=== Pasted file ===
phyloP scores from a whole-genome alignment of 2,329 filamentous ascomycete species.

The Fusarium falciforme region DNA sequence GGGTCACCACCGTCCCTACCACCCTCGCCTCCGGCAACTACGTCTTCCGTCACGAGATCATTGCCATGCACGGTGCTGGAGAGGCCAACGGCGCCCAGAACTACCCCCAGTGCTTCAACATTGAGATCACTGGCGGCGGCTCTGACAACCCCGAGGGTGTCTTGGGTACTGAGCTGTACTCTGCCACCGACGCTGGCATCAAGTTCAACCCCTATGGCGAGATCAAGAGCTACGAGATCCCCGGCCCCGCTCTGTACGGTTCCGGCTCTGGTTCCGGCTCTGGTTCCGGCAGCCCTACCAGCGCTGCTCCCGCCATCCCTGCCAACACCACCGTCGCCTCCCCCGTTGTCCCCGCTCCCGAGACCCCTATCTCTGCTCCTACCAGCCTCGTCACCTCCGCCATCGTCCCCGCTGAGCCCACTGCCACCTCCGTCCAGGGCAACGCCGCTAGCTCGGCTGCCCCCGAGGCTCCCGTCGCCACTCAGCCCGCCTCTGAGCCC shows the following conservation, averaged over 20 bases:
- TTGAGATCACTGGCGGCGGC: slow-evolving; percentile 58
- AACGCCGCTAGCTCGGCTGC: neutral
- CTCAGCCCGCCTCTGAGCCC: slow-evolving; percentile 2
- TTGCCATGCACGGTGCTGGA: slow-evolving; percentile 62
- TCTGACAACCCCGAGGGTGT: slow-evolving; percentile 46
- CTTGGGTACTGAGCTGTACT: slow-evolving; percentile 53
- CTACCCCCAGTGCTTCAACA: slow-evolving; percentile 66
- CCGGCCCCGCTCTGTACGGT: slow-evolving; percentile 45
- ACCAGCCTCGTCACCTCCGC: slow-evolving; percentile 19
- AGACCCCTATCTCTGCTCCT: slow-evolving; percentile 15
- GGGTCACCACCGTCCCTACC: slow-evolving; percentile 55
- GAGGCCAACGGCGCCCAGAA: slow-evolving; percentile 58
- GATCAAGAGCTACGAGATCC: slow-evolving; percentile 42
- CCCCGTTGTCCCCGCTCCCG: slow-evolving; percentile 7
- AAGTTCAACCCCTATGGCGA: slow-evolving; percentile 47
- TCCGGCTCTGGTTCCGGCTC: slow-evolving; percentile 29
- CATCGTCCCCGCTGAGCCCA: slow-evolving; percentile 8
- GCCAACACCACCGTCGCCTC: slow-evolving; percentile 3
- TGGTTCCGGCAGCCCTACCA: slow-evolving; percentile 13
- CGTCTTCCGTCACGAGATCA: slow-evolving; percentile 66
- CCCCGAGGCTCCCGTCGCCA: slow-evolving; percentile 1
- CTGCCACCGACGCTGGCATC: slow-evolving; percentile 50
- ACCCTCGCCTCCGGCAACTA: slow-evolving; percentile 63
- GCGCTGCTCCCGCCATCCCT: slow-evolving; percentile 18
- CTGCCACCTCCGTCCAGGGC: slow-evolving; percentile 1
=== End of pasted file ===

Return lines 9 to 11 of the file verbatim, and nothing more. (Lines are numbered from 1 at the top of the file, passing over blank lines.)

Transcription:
- CTACCCCCAGTGCTTCAACA: slow-evolving; percentile 66
- CCGGCCCCGCTCTGTACGGT: slow-evolving; percentile 45
- ACCAGCCTCGTCACCTCCGC: slow-evolving; percentile 19